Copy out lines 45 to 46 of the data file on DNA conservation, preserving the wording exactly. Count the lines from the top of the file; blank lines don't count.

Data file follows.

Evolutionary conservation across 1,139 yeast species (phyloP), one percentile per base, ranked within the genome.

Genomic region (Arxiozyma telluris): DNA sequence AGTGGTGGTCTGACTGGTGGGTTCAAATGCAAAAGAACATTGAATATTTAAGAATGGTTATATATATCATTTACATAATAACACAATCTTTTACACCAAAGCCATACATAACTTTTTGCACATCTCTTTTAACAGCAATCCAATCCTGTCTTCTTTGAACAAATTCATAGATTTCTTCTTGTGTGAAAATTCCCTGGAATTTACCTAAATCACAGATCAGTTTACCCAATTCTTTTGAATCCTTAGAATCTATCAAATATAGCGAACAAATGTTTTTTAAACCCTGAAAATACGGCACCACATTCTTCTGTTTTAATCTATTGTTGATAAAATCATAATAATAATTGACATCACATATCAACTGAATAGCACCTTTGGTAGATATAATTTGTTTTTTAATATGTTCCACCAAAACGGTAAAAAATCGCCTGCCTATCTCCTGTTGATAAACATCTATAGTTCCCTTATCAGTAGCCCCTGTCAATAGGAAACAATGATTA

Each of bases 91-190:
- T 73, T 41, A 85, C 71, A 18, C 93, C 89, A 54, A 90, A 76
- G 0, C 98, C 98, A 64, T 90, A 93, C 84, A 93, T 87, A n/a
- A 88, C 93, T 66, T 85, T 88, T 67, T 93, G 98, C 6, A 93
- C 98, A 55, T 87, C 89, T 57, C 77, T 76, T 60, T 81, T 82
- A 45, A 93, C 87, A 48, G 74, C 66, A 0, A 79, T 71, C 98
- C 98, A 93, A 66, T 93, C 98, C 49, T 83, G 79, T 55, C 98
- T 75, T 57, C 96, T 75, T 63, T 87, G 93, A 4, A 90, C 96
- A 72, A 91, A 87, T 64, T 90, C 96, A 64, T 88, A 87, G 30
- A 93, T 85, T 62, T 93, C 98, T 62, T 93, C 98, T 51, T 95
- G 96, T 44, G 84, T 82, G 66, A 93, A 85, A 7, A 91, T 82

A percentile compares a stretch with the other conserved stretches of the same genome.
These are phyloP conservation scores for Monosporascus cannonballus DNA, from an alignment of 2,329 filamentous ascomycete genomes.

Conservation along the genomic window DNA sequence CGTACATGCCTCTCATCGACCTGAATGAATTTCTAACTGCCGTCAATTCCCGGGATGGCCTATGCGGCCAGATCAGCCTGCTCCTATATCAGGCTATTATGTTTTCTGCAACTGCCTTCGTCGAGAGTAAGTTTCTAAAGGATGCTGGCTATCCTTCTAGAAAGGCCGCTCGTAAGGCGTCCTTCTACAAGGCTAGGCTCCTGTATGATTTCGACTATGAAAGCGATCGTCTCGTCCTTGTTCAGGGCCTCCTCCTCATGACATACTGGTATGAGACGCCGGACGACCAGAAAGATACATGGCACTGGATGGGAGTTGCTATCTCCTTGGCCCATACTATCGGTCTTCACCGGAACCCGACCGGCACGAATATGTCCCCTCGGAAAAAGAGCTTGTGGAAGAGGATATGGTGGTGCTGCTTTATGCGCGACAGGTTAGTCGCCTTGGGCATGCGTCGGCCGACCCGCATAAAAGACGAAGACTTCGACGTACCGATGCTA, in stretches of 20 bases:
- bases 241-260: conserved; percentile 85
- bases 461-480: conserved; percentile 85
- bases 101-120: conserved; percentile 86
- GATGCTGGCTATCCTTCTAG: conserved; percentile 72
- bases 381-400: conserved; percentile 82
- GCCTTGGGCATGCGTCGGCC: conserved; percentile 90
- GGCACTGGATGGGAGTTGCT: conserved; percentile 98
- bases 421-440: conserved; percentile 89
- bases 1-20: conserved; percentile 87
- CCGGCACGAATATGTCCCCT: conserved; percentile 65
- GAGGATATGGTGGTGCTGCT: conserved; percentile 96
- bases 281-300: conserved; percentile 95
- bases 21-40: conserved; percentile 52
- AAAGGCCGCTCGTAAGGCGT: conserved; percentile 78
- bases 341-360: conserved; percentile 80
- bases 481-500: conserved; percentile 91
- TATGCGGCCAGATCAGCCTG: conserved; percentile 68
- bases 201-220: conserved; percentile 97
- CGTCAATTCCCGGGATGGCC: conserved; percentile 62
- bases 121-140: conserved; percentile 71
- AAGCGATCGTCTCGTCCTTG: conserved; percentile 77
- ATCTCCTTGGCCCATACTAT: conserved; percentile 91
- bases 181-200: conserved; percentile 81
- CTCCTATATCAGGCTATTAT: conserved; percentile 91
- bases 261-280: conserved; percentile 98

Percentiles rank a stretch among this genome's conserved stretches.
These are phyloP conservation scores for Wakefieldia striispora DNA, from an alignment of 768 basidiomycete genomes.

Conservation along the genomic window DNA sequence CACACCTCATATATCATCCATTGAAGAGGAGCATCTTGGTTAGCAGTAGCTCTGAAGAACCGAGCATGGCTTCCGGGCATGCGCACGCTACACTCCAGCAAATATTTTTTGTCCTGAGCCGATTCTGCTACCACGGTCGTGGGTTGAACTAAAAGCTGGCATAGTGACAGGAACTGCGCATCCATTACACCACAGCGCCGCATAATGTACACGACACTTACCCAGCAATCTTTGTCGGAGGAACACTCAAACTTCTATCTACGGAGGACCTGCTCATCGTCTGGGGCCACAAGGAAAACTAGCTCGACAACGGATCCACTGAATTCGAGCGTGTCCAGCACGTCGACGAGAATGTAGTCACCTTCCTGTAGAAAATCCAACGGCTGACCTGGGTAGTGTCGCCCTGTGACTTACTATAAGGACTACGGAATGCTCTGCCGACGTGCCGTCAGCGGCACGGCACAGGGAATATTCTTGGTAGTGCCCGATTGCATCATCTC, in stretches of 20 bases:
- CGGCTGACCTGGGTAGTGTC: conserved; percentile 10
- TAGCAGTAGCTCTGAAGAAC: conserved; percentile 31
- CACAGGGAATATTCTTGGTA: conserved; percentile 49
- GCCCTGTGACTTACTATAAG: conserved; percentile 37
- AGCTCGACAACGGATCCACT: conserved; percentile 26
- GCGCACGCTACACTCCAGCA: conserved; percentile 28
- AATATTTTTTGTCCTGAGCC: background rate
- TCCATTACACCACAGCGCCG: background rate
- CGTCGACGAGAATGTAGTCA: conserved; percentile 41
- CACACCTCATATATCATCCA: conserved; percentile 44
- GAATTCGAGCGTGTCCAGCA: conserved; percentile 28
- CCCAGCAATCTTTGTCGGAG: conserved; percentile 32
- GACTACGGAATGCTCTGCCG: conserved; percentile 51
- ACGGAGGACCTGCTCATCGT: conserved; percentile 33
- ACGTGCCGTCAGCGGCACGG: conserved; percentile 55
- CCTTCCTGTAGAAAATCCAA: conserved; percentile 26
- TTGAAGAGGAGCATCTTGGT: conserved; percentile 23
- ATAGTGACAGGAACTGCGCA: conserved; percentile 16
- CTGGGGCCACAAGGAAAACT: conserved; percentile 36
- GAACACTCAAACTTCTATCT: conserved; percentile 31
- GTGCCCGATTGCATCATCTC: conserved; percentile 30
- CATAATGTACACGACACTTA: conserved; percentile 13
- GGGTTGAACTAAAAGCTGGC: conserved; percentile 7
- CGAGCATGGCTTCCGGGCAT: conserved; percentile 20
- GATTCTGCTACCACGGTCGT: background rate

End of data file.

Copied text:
- CGGCTGACCTGGGTAGTGTC: conserved; percentile 10
- TAGCAGTAGCTCTGAAGAAC: conserved; percentile 31